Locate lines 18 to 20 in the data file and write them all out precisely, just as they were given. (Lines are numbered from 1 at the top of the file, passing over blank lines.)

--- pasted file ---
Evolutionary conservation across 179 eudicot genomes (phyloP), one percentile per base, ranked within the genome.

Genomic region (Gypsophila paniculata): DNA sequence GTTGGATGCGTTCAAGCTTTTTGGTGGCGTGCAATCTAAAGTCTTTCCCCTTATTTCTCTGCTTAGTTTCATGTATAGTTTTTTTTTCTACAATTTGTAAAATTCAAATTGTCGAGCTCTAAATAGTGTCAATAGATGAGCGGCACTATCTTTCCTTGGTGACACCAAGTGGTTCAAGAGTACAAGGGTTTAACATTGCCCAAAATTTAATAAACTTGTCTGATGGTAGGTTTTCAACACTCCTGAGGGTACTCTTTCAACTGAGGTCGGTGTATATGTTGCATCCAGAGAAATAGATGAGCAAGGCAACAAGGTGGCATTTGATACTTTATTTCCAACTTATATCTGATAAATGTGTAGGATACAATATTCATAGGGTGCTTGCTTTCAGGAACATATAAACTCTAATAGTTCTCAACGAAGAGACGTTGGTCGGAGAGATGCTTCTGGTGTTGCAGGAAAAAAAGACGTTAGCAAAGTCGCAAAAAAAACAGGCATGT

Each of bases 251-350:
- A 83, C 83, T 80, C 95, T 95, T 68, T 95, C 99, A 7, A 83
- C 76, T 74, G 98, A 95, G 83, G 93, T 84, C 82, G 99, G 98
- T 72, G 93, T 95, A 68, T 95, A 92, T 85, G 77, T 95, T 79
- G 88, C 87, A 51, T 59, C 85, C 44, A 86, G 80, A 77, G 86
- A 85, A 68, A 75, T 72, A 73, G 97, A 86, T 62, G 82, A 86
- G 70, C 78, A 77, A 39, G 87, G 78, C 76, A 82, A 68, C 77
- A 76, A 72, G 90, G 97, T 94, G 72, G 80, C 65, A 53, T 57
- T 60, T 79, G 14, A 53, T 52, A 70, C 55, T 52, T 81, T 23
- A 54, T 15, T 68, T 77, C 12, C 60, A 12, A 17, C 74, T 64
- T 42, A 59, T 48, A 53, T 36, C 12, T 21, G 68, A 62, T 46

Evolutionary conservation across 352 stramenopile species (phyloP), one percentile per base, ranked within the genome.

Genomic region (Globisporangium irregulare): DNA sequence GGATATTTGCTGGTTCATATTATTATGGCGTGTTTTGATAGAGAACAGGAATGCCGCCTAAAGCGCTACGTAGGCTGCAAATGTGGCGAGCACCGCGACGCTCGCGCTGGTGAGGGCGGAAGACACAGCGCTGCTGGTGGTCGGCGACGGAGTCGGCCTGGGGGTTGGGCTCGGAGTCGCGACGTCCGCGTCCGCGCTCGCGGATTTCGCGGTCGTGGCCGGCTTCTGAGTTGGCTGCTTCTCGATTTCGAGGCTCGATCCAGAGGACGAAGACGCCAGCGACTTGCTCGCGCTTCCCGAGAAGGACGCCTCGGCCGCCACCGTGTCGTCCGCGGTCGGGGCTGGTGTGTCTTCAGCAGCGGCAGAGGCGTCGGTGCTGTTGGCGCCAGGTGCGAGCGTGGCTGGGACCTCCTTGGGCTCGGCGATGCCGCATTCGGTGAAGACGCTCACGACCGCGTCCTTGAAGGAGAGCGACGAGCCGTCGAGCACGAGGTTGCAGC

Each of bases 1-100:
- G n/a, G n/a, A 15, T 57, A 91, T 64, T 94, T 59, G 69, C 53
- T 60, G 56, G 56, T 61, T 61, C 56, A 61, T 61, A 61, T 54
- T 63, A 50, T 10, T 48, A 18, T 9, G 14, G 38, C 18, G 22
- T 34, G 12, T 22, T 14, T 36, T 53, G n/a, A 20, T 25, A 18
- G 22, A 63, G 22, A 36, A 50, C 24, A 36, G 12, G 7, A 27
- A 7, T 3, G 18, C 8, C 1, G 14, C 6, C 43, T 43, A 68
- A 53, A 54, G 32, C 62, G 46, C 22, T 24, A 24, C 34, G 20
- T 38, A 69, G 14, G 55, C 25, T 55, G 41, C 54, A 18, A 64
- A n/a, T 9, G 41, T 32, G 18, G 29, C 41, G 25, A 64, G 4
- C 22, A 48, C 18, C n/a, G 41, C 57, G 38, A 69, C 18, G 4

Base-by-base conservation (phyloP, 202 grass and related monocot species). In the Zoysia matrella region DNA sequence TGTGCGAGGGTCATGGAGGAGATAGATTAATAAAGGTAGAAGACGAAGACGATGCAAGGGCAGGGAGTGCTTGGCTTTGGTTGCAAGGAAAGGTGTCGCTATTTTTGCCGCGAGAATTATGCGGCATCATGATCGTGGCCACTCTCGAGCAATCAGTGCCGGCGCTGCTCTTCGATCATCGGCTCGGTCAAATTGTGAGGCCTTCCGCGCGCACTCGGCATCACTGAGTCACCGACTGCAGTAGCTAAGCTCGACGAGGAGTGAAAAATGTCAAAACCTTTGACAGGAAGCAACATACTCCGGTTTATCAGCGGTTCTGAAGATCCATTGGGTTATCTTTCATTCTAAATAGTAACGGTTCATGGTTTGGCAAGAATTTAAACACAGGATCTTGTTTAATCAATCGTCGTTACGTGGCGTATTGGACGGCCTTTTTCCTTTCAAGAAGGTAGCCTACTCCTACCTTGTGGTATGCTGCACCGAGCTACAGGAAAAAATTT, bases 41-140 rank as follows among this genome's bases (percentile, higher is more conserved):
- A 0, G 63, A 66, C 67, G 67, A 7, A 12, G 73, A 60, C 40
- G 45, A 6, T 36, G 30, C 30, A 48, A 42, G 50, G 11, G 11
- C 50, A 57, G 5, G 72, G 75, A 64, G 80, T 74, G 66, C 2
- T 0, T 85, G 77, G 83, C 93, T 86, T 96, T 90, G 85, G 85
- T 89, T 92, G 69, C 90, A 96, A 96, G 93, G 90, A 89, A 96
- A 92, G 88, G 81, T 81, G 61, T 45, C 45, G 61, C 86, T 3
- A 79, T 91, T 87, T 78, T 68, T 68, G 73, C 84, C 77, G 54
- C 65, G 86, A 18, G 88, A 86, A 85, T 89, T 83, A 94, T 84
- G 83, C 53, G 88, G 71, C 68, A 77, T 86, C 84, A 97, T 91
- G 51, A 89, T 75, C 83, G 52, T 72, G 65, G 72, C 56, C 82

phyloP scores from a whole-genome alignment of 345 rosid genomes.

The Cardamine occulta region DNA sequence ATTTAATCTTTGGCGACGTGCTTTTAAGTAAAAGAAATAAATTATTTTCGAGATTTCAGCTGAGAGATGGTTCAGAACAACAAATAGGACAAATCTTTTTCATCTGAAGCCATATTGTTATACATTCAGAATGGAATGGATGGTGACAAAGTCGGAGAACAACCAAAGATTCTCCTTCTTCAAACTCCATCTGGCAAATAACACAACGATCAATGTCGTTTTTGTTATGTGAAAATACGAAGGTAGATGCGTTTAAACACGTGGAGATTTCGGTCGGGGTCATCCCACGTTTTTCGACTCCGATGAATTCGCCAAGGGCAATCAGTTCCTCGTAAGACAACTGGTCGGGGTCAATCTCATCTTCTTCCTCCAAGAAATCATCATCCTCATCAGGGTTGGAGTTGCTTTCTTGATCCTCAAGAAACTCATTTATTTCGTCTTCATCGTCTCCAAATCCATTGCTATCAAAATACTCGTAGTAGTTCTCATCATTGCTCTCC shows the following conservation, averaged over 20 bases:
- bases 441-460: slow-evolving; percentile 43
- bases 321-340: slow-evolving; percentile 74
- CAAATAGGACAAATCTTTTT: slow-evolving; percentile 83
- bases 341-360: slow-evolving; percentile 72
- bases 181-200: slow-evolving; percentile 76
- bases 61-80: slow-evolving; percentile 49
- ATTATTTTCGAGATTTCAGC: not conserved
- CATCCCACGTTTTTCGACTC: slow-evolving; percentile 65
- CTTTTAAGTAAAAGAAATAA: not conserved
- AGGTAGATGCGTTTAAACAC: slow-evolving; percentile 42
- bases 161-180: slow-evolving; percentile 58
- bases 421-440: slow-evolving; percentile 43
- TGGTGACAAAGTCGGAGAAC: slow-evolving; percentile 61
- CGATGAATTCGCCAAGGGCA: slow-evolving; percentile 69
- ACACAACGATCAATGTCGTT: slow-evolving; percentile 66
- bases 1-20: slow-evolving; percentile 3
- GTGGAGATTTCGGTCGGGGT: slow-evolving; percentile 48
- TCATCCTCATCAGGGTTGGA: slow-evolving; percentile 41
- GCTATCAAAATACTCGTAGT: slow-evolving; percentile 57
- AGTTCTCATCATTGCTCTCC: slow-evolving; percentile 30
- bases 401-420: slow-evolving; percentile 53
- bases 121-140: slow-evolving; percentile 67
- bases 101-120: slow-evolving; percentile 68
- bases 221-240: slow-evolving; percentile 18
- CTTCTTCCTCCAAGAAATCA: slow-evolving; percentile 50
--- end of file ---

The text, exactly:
- T 60, G 56, G 56, T 61, T 61, C 56, A 61, T 61, A 61, T 54
- T 63, A 50, T 10, T 48, A 18, T 9, G 14, G 38, C 18, G 22
- T 34, G 12, T 22, T 14, T 36, T 53, G n/a, A 20, T 25, A 18